The same basic setup of crowd, performer and big screen is also used in megachurches and even in larger college classes.

OK, so if you're basically watching the show on TV, why bother to go to the arena, particularly if it's a sports event that's on TV anyway? Why not just sit comfortably at home, steps away from your kitchen and bathroom, skip the freeway or train trip and take in the commentary. If you have a DVR you can even pause and replay that close call yourself, as many times as you want.

Clearly, being part of the crowd is important. Being able to react and experience everyone else's reactions is worth a lot. So is being able to say you were there. There's something basically human going on here, along the lines of Mike Chwe's theme of common knowledge.

I have no direct experience of the latest generation of virtual worlds, but my impression is that they're not immersive enough to deliver quite the same experience. The virtual stadium (minus the long lines at the restroom) is probably quite a ways a way, not to mention the virtual moshpit.

Thursday, October 11, 2007

Pumping data through the Hetch Hetchy Aqueduct

Paul Vixie made a very interesting speech to the Commonwealth Club in San Francisco last year. As it was aimed at a general audience, he started out with some familiar points. I'll repeat them here [with a couple of comments] because they lead up to the more interesting conclusions:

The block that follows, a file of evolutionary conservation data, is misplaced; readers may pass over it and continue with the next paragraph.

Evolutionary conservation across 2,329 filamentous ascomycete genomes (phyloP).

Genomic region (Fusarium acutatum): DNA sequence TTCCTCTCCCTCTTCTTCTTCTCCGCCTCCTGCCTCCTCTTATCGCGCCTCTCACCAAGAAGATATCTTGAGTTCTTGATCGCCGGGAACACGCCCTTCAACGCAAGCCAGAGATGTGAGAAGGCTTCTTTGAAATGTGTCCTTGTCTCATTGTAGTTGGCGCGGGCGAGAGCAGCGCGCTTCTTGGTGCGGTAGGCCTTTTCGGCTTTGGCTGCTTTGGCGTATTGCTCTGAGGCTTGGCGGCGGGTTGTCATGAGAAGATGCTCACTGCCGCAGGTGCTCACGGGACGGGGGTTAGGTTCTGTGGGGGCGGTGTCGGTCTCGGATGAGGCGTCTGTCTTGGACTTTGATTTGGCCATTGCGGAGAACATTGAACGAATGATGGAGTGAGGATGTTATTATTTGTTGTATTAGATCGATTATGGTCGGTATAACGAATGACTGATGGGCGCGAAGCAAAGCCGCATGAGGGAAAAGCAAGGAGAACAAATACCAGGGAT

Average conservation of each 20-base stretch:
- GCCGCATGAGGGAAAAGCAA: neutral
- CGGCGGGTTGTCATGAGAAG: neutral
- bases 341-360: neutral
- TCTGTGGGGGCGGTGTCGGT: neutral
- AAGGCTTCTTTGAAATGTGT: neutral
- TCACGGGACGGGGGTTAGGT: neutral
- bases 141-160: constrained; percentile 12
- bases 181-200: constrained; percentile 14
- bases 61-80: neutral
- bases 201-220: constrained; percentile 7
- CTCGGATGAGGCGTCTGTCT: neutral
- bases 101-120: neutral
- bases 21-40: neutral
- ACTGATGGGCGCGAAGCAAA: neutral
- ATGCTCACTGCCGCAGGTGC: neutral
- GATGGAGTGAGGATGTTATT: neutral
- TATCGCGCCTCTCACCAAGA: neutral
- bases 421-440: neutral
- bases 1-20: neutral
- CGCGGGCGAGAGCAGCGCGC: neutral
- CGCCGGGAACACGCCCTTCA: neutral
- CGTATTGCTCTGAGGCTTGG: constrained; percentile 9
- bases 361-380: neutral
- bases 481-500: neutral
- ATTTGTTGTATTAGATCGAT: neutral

• Cash flow is more important than cash. The word for the day is monetize: to extract cash flow from.
  • One's ability to monetize things in the physical world is governed by regulations, including anti-trust regulations, balancing the good of society against the good of the individual.
  • Owning a physical CD or book or such is ownership in the dictionary sense.
  • This is regulated by copyright law, a fair system which has made a lot of money for content creators while supplying a lot of content to people who might not have had it otherwise.
  • This doesn't work in the virtual world, where perfect copying is cheap.